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April 29, 2013 | by  | in Arts Books |
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The Elephant Vanishes – Haruki Murakami

Haruki Murakami has been a significant figure on both the English-language and Japanese literary scenes for decades, but while his novels—Norwegian Wood, Kafka on the Shore, 1Q84—have been well-read and -loved, his short stories must be considered of equal value. With a charming surrealism and a whimsical, slightly troubled logic, the stories in The Elephant Vanishes are condensed bursts of Murakami—but not at all diminished for this.

The sense of surrealism pervading the domestic—a hallmark of Murakami’s work—suits the short story well; at times these works are reminiscent of Vonnegut’s short stories or Jorge Luis Borges’s seminal collection Labyrinths. Through the consistency in tone and the understated way Murakami manages his prose, there is a suggestion that the surrealism contained herein may be symptomatic of small disturbances in the world at large. The most unsettling stories end up being the ones which are most grounded in reality; Barn Burning, which procures much of its mystery and momentum through narrative gaps, is incredibly troubling for how little grasp we have over the events in the story.

This surrealism is even expanded to cover the collection as a whole. Various elements—not themes or motifs, but actual names and places—are repeated in various guises, disguised and distorted. Several characters work for the same company, or in a similar profession and the figure of “Noboru Watanabe” is simultaneously the protagonist’s cat which is named after his wife’s brother, his sister’s fiance, the town’s elderly elephant keeper, and several other people. This contributes to the subtly unnerving nature of The Elephant Vanishes; due to its similarity in tone (all the stories are written in first person, from the perspective of a character whose life has been profoundly disturbed in some small way) the reader tends to run the stories together, acknowledging but not really accepting the autonomy of these stories as separate beings.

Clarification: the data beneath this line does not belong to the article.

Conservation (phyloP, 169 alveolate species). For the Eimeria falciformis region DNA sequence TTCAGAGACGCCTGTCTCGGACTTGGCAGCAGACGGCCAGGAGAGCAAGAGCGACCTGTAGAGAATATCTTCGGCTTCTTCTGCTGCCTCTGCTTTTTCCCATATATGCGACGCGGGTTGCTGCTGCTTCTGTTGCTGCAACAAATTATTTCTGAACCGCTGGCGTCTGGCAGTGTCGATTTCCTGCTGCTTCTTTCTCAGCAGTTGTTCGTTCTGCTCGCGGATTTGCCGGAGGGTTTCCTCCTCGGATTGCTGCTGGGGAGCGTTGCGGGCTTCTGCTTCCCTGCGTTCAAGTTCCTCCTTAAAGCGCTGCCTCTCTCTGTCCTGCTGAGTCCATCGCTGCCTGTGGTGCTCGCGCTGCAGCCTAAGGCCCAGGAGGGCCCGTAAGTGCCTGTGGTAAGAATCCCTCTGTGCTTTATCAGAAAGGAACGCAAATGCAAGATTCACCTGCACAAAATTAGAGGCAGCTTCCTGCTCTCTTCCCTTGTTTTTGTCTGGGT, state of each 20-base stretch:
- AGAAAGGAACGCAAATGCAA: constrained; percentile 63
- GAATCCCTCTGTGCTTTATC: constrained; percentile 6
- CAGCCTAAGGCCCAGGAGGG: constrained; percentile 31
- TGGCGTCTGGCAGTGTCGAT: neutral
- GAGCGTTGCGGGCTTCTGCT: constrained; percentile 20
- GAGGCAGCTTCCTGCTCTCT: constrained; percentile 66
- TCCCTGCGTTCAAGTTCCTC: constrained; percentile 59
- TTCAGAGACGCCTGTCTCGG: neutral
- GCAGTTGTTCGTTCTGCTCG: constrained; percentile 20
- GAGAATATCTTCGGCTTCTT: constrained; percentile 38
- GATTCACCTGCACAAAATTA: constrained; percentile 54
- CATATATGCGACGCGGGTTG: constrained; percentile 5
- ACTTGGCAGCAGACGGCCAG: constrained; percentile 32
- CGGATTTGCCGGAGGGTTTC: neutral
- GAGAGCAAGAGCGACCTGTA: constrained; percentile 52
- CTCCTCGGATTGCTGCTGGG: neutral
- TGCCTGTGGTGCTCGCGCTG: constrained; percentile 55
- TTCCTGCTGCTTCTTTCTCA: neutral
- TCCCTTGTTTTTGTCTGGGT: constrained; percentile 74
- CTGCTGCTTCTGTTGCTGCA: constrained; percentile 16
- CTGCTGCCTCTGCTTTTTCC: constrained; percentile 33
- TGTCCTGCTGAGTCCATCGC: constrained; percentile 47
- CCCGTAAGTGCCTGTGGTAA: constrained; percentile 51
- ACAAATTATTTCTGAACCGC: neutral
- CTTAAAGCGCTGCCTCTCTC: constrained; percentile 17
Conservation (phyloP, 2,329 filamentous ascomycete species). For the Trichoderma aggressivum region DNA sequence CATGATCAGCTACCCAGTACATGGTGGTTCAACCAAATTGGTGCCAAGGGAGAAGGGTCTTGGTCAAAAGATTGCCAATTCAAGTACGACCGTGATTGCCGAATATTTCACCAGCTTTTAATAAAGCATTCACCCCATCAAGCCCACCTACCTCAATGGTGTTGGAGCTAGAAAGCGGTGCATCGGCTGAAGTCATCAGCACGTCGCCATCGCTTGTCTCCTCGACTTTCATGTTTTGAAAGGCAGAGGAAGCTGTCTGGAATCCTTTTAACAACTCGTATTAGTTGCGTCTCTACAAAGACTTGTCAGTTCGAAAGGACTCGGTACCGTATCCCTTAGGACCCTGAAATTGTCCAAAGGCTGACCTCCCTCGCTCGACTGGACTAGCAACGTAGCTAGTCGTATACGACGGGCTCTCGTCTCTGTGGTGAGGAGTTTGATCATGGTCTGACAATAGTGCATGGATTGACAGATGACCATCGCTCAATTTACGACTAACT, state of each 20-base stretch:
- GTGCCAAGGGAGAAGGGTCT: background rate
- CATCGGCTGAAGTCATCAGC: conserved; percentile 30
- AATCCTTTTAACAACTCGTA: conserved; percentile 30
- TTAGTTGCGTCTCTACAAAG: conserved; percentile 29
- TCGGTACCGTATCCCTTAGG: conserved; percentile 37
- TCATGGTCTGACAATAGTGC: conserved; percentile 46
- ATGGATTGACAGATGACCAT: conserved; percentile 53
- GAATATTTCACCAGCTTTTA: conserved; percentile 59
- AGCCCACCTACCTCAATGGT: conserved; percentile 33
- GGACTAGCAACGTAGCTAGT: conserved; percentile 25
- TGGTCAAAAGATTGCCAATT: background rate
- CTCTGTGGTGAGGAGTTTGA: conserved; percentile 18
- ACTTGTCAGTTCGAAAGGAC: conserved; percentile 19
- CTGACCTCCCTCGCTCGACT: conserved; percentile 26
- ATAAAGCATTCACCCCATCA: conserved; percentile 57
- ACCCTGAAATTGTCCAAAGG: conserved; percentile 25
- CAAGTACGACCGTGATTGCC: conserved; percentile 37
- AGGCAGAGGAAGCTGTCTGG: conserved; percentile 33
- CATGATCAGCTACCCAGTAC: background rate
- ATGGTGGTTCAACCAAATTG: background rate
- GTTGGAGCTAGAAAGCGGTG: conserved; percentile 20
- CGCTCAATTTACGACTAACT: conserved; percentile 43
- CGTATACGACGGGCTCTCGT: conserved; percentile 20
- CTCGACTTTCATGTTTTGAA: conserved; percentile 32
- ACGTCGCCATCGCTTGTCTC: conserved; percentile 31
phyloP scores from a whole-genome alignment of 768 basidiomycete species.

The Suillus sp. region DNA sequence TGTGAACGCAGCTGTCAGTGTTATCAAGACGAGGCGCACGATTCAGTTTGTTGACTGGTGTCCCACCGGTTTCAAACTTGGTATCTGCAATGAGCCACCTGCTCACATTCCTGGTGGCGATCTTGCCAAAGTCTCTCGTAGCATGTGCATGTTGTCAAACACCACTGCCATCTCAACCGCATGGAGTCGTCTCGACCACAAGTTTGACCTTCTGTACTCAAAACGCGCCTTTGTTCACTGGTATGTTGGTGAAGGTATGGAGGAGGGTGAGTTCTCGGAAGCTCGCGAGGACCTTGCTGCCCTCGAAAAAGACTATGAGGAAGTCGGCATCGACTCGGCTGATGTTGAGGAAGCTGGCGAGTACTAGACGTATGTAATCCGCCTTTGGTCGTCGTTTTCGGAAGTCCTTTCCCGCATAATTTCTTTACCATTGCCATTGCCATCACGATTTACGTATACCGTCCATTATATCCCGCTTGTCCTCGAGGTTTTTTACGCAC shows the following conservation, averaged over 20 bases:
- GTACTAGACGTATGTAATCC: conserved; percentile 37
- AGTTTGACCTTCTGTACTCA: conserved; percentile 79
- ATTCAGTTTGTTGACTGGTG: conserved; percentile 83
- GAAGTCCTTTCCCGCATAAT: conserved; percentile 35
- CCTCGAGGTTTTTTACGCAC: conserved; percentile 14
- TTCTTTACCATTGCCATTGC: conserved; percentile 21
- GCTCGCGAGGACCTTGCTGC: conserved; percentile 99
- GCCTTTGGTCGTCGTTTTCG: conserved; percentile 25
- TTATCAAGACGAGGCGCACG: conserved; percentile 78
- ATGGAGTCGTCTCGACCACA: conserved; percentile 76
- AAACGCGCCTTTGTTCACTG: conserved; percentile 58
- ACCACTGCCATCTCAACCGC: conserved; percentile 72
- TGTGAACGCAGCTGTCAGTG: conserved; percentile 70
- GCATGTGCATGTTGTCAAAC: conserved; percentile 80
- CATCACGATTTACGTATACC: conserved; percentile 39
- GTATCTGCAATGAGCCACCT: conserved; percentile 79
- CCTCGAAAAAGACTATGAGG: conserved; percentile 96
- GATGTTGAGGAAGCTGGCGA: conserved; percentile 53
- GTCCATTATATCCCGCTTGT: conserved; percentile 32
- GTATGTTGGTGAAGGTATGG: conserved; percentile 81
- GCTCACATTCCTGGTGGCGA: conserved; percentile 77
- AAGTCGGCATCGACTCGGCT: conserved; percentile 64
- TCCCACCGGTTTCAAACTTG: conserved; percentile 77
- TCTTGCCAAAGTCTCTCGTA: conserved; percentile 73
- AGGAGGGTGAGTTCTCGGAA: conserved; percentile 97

The placement of stories in The Elephant Vanishes is rather cruel. The Wind-up Bird and Tuesday’s Women, which then became the longer novel The Wind-up Bird Chronicles, is the first story in this collection, and this almost derailed my enjoyment of the whole book, as I was seriously tempted to abandon it in order to search for a copy of the novel. Thankfully, I persisted: although The Wind-up Bird and Tuesday’s Women is brilliant—its central mystery is never explained, and this ends up working in its favour—so are the other stories, and they work incredibly well together.

Although it lacks the cohesion of plot and character that a novel requires, The Elephant Vanishes is novel-like in giving a sense that we are working towards something. Never in reading it did I feel lost; I was often troubled by seemingly inexplicable mysteries, but the skill of Murakami’s writing and the confidence this imbues reassures the reader that if we read long and hard enough this will all make sense. More power to him, then, that it doesn’t; we are only left with “some kind of balance … [which] has been broken down.”

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